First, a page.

Lutheran Church Missouri Synod

Associated Press story on Wyoming judge is fair enough, but about that 'anti-gay' headline ...

Associated Press story on Wyoming judge is fair enough, but about that 'anti-gay' headline ...

Pretty nice story, Associated Press.

But the headline? It's less than perfect.

That's my quick assessment of the wire service's coverage of a decision concerning a Wyoming judge who refuses to perform same-sex marriages.

The news report itself is clear and concise. The 740-word piece simply reports the facts. It avoids loaded (read: biased) language.

A big chunk of the opening:

CHEYENNE, Wyo. (AP) — A small-town judge who says her religious beliefs prevent her from presiding over same-sex marriages was publicly censured by the Wyoming Supreme Court on Tuesday.
But while the court said her conduct undermines the integrity of the judicial system, it does not warrant removal from the bench. In a 3-2 decision, Justice Kate Fox wrote that Judge Ruth Neely violated judicial conduct code but removing Neely would "unnecessarily circumscribe protected expression."
"Judge Neely shall either perform no marriage ceremonies or she shall perform marriage ceremonies regardless of the couple's sexual orientation," Fox wrote.
Neely has never been asked to perform a same-sex marriage, and Fox said that the case was not about same-sex marriage or the reasonableness of religious beliefs. ...
Neely's case has similarities to legal action against a Kentucky clerk of court jailed briefly in 2015 after refusing marriage licenses to gay and lesbian couples. The case against clerk Kim Davis, a conservative Christian, sparked a national debate over the religious freedom of civil servants versus the civil rights of same-sex couples. Davis ultimately agreed to alter the licenses to remove her name and title. ...
(T)he dissenting justices argued that Neely didn't violate any judicial conduct code. "Wyoming law does not require any judge or magistrate to perform any particular marriage, and couples seeking to be married have no right to insist on a particular official as the officiant of their wedding," Justice Keith Kautz wrote in the dissent that was joined by Justice Michael K. Davis.

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From Muslim to Christian: The Atlantic offers sensitive look at Berlin community

From Muslim to Christian: The Atlantic offers sensitive look at Berlin community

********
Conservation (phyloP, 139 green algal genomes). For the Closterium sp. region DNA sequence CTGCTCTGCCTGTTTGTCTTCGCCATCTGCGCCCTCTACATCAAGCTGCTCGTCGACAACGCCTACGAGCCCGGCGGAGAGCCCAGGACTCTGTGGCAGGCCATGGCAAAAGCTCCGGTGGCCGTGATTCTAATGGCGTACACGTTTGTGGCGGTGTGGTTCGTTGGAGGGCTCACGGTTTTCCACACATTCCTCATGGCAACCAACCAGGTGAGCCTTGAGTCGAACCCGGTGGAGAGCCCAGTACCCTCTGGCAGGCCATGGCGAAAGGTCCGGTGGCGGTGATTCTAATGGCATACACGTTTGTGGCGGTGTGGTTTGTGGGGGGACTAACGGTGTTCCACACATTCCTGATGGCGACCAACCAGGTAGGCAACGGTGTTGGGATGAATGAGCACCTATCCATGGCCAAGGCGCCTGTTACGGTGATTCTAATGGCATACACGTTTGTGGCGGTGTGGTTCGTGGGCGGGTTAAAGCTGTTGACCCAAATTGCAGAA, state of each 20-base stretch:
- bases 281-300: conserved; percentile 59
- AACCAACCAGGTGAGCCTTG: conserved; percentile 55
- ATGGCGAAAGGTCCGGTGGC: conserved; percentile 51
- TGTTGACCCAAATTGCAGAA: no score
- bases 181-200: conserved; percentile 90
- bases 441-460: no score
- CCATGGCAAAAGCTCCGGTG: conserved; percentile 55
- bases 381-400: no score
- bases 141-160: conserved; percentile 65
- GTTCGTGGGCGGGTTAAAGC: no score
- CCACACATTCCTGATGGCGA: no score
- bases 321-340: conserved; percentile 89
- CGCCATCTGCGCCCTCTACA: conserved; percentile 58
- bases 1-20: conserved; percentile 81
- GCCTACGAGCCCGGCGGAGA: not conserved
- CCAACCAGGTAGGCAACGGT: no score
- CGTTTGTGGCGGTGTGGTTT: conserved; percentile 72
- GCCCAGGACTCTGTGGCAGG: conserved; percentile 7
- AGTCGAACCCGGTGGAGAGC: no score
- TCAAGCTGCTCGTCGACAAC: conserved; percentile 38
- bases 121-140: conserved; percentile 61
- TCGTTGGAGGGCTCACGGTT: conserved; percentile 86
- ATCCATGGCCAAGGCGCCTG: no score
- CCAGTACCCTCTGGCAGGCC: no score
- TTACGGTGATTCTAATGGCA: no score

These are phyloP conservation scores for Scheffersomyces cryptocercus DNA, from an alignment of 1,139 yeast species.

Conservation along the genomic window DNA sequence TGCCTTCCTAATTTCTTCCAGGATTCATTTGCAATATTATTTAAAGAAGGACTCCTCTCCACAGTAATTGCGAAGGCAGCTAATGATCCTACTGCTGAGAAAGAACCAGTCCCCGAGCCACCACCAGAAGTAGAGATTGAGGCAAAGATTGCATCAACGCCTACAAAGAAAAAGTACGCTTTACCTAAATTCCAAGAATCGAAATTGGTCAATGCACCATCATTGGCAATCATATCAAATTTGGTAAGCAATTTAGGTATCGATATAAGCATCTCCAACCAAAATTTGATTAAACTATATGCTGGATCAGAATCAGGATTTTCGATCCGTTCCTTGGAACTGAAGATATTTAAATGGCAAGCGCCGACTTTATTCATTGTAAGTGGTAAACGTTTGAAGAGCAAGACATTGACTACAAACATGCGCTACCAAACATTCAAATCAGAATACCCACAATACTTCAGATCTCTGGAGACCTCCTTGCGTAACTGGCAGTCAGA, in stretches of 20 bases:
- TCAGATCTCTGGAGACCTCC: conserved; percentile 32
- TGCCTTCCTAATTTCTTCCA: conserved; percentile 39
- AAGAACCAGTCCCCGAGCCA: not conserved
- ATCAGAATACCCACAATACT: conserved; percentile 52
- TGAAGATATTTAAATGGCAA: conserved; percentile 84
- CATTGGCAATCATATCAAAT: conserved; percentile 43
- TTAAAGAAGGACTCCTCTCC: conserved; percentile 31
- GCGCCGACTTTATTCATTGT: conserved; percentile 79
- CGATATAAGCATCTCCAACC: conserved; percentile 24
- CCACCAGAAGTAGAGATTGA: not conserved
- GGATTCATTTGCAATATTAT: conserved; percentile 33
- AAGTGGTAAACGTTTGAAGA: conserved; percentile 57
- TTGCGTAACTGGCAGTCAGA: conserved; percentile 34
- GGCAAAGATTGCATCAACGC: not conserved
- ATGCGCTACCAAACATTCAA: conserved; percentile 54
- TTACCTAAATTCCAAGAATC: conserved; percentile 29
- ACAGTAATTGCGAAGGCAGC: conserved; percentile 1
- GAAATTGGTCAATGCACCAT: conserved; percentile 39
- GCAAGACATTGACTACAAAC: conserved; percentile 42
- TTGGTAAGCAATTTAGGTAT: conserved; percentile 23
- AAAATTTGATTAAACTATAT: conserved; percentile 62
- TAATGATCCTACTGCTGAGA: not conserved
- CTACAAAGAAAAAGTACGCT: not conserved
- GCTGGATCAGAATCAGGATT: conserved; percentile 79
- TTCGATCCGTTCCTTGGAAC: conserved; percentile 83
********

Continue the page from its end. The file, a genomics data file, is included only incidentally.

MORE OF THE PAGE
When you share lentils and rice pilaf with people; when you attend church with them and talk to their pastor; when you pay a follow-up visit weeks later; you naturally convey a more intimate feel for your topic.  This traditional wisdom of journalism is used to great effect in The Atlantic's feature on Muslim converts to Christianity in Germany.

The writer, Laura Kasinof, talks to three Iranian refugees in Berlin. She gets an overview with their pastor, a Lutheran minister, as well as an interchurch leader. She conveys the jubilant mood at a worship service. And she attempts to hint at the size of the trend of conversion, although she doesn't get comprehensive figures.

Kasinof did the story on a grant from the Pulitzer Center on Crisis Reporting. Whatever the sum, it was well spent. Her article is sensitive and thoughtful, and vastly superior to a similar piece in the Daily Beast this spring. As my colleague Julia Duin said then, the Beast somehow managed to link the trend to the U.S. presidential elections. Almost like clicking a nation-level selfie.

Astonishingly, the Daily Beast article has no quotes from any actual refugees, except those it borrowed from a newspaper. The Atlantic article doesn't neglect that vital facet:

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Painful church split in Twin Cities: But what kind of Lutherans are we dealing with here?

Painful church split in Twin Cities: But what kind of Lutherans are we dealing with here?

Attention all supporters of strong, accurate religion-beat reporting: What is the first question a journalist needs to answer for readers when covering a "Lutheran church" story, especially when it is linked to controversy?

Let me raise the stakes a bit higher. This question is especially true when dealing with a flock located in Minnesota or elsewhere in the upper Midwest, which is often called the Lutheran Belt in American life because there are so many Lutheran congregations in that region.

The question: So what kind of Lutherans are we talking about?

Are we dealing with a congregation in the Evangelical Lutheran Church in America, which, despite the presence of the E-word in the name, is a liberal flock on key issues of doctrine and moral theology? Or how about the Lutheran Church -- Missouri Synod, located on the right side of the mainline Protestant world? Or how about the smaller Wisconsin Evangelical Lutheran Synod, which is also more doctrinally conservative than the ELCA?

So check out the top of this major story in the St. Paul Pioneer Press earlier this month. Yes, you'll have to look for clues in this long passage:

North Heights Lutheran, the one-time megachurch of Arden Hills, has run out of prayers.
The church is shutting down, the apparent victim of a civil war that has split it apart. After 70 years of weekly worship, the church’s last service will be Sunday.
“This took me by surprise,” 20-year member Zelda Erickson said Monday after learning of the closing at an announcement during Sunday’s church service. “I feel terrible about this.”

North Heights once had Sunday attendance of 3,400 at two church locations. But attendance has fallen recently to several hundred -- not enough to keep the church afloat.

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Not enough questions asked about bisexual student's ouster from Lutheran worship team

Not enough questions asked about bisexual student's ouster from Lutheran worship team

December is a season where Lutherans shine: Advent hymns on Lutheran Public Radio, Julfests and St. Lucia Day celebrations on Dec. 13.

None of this Ikea “winter holidays” stuff. Lutherans who stick with their traditions know how to keep watch until Christmas.